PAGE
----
Try to anticipate and set boundaries ahead of time, so that the boundary is not set because of something the child does first. For example, the child goes into the street and gets yanked back and given consequences when he never knew that was a boundary in the first place. This is reactive, not responsive, parenting. This kind of boundary setting only encourages unsafe exploration, because the child has no idea what he can or cannot do without consequences.
With young children you must explain again and again why a certain consequence is being given to them. They are a bit like an old person with dementia! Take them through the whole story so they can link cause and effect, for their memories are short. Do not expect small children to remember rules and boundaries. Constant repetition and imitation will teach them. Without anger, simply remove the child from the situation, or show the child what to do by doing it yourself and then leading her body through the correct action as you speak. This way, the body-centered child learns to connect actions with words, and later the words will connect to right action.
For example, if the child inappropriately handles the cat, you can say, “We pet the kitty gently,” and do it yourself. Then take the child’s hand and repeat. Then let the child show you how she can do it by herself. If she is verbal, she will repeat the words; if not, you can repeat the words as she does the action. Again, do not expect her to remember this and never handle the cat inappropriately again. The whole sequence may have to be repeated many times to become a learned pattern of “how we love our kitty.”

Martial arts expert Dawn Callan defines boundary making beautifully:
“If you know how to set boundaries, you don’t have to build emotional walls.”

Setting boundaries for your kids helps show them how to set boundaries for themselves. Teach and model boundary-setting skills to empower your children to be free of fear and help them “danger-proof” themselves.
If you need to give a consequence when a child persists with inappropriate behavior, explain that if you let nature give her the consequence, she could get hurt (in the example above, the cat might feel scared and scratch or bite), so you need to teach her by giving her a consequence that helps her learn and remember.
Empathize responsively with her pain while holding firm with the consequence. Use your listening skills to let her know you understand it’s hard to stay inside when everybody else is playing outside. You can be sorry for having to impose consequences, while still letting the child know it is her own actions that brought about the situation.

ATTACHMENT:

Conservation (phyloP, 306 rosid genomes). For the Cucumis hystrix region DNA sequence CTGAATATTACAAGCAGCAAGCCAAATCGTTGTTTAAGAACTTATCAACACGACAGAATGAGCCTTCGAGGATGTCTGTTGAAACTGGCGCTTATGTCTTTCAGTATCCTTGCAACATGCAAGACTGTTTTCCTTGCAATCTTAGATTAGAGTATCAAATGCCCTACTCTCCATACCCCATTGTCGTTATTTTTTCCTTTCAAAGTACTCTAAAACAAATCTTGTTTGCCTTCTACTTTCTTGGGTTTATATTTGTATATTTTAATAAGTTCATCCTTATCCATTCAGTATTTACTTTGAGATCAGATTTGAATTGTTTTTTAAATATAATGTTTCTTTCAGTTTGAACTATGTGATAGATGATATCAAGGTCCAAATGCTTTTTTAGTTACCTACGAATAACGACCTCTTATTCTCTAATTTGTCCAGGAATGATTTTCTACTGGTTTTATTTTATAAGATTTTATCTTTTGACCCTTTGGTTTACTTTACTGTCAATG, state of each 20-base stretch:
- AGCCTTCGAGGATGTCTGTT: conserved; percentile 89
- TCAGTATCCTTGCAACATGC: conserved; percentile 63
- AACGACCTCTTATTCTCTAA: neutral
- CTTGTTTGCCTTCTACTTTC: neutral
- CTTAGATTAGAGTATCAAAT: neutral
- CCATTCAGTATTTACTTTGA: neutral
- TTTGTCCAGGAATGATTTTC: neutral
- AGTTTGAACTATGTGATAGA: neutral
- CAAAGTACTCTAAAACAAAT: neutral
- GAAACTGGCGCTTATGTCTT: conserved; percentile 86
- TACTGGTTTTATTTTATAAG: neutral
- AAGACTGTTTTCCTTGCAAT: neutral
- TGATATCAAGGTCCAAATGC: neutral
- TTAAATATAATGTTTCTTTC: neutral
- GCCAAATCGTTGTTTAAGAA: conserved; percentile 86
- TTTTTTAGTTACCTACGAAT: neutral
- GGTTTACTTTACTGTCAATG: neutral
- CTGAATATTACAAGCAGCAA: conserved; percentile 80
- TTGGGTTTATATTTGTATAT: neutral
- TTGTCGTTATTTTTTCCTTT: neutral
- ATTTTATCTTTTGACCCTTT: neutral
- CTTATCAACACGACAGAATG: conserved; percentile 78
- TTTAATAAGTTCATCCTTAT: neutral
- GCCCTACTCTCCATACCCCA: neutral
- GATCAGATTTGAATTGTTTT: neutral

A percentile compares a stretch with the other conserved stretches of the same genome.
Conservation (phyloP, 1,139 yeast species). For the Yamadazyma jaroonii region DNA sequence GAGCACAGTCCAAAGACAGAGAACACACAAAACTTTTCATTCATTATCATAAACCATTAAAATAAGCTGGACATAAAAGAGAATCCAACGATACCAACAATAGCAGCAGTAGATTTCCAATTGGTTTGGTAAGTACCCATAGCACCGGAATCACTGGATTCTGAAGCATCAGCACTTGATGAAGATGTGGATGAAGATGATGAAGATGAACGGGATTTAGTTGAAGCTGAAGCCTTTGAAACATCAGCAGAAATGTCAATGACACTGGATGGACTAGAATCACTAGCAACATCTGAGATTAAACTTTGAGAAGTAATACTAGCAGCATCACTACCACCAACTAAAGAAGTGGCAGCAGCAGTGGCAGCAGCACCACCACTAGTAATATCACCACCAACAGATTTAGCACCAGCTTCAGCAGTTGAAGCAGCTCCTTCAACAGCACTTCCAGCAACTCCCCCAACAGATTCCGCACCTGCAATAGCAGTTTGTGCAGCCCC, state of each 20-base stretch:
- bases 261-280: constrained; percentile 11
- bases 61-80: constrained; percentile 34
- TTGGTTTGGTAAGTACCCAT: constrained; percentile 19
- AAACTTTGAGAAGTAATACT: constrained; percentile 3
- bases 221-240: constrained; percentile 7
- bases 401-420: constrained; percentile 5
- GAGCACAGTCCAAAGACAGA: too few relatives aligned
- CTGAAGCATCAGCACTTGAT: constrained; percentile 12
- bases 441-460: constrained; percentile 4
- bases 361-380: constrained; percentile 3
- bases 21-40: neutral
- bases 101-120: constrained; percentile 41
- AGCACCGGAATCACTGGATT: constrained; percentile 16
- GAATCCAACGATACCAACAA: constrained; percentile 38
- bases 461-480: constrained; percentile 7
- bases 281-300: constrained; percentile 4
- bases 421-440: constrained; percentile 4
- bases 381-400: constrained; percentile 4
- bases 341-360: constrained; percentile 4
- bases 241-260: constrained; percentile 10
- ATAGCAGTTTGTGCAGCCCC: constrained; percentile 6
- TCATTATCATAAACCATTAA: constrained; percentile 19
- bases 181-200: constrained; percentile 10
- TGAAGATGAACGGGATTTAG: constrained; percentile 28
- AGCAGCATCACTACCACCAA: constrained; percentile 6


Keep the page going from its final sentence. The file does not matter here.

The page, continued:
Don’t ever withhold love and affection from a child as punishment for a misdeed. This reinforces the notion that it is the child himself who is bad, not the action he took or the words he spoke. When a child feels rejected in this way, he no longer links behavior with consequences — instead, he starts to believe that he is bad and he will begin to act like a “bad” kid would act. You have the power to define your child in this way, so use it carefully.
Try to avoid labels; if you must use them, use good ones that have the energy of love within them, and pride in who your child is inside: “I see that you’re really brave!” 
Use the concept of “listening power” to attune yourself to which consequences will work for each child under each circumstance. Remember, this is your path, too, so take the time to do it consciously as your spiritual practice, not just a thankless job you must perform because you’re a parent.
Don’t make consequences overly harsh, and link them as closely to the behavior as possible. For example, if a child knows it is a family rule to put dirty clothes in the laundry basket and he does not, he may have to wear something other than what he wants and then later, with your help (depending on the age), do a load of laundry himself.
You are not trying to inflict pain or shame, you are teaching him how life works: behavior has consequences, and each individual must take responsibility for their behavior. Share a story from your own life when you “misbehaved” and had to experience an unpleasant consequence.

© 2015 Vimala McClure

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In their book, “No Drama Discipline,” mental health experts, Drs. Dan Siegel and Tina Payne Bryson, describe how the brain works, especially when kids feel intense emotions. They emphasize three things to keep in mind when your child is having a difficult time.

Source: Thoughtful Parenting: Remembering brain development during meltdowns

Did you know the human brain grows through childhood and into a person’s 20s? When your child is having a hard time, remember that his brain is still growing and he’s not able to think as logically or behave as kindly as we would hope he would. With your help, he’ll learn how to manage his emotions and make logical decisions, but it will take some time.

PRINCIPLE THREE: EMPOWERMENT WITH YOUR TEENS

A PARADIGM SHIFT